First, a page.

Steps Parents Can Take to Address School Safety Concerns

Posted by on January 21, 2010

Rarely does a week go by where I don’t receive emails from parents with concerns about safety at their child’s school.  While I have no firsthand knowledge of the facts of these cases, many appear on the surface to be rational and legitimate issues.

Although the facts vary case-to-case, a few common themes have emerged:

  • School safety is perhaps the only school issue more important to parents than their child’s academic achievement.
  • Parents, like the media and others, have become much more educated on what should and should not be in place to address safety at school.
  • Today’s parents have little tolerance for bureaucratic responses or having their concerns minimized.

Parents know when they are being given half-truths, politically-correct answers, and/or the “company line.”  Such dismissive responses from school administrators can severely hurt the credibility of the administrator, the school, and the overall district’s leaders.

It is also clear that many parents do not know the best route to take to constructively address their concerns and frustrations.  Some basic steps to help parents bring their school safety concerns to the attention of school officials include:

  1. Start closest to the source.  If an incident such as bullying, harassment, or threats occur in the classroom, first talk with the teacher in charge of that classroom.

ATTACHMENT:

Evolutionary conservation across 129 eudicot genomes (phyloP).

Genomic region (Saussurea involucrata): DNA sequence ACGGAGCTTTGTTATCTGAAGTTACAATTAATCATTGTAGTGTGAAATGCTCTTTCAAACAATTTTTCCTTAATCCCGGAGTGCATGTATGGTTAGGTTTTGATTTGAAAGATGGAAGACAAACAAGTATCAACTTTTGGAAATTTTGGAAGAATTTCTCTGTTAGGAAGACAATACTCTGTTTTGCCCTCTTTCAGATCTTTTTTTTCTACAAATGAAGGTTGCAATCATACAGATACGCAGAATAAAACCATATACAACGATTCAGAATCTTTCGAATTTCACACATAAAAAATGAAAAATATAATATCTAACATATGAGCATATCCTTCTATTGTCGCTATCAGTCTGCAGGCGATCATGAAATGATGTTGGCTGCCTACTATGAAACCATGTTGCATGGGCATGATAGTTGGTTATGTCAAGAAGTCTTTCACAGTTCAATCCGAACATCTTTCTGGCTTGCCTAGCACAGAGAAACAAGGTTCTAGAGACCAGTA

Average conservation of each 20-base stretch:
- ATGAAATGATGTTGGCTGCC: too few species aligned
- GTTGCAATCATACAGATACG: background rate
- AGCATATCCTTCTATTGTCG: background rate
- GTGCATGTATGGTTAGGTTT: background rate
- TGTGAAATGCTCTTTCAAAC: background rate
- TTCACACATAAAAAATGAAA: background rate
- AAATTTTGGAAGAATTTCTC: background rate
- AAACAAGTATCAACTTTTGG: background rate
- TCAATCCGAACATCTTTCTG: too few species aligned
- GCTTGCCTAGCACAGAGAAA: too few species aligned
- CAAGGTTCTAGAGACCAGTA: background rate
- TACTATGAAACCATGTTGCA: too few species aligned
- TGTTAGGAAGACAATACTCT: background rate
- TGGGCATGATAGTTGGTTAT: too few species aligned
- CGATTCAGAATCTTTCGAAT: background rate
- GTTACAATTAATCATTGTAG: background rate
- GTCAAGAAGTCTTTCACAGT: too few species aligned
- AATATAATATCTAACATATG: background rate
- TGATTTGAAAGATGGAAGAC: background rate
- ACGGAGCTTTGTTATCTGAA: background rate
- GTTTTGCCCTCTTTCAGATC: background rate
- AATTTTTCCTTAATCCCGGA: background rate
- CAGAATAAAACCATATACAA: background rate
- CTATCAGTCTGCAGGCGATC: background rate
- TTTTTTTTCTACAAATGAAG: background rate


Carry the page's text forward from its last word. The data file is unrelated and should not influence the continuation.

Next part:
2. Engage the student’s counselor.  Many schools have counselors, psychologists, social workers, and related support staff.  Counselors are there to help students with climate and relationship issues.
  3. Follow the chain-of-command.  Every now and then, parents may need to take their concerns “to the top” school leaders (the superintendent and/or school board).  But jumping the chain-of-command without making an effort to deal with the administrators at the building level is not a wise move.  Start by talking with the school’s assistant principal and principal on specific safety concerns at their school. Then work up the “chain-of-command” to the superintendent and school board, if necessary.
  4. Document your concerns and requests, especially those related to school safety.  Written complaints provide a paper trail of a parent’s effort to communicate and resolve his/her concerns.
  5. Notify police if a potential crime is involved.
  6. Educate yourself on district policies and appeals processes. Many parent safety concerns I receive are questioning disciplinary action or inaction by school administrators.  Parents should familiarize themselves with student and parent handbooks, school board policies, and related documents to help determine if they have a legitimate complaint.  Understand due process appeal procedures if you believe your child has been unfairly disciplined.  Appeal up the chain-of-command if your safety complaints are not reasonably resolved.
  7. Constructively communicate with school officials.  Going on the attack, pointing fingers, placing blame, and making threats will not move the conversation closer to resolving a concern or issue.  Try to sincerely work with school administrators cooperatively, not in an adversarial manner.
  8. Consider if there is “strength in numbers” in addressing the concern.  Specific incidents are typically best handled individually on a one-on-one basis.   But some issues, such as getting easy access inside a school or chronic safety hazards not addressed over time,  may be shared by many parents.  If parents collectively communicate these concerns through the school’s parent organization or as an informal but collective group, greater attention may be paid to the matter by school administrators and/or the school board.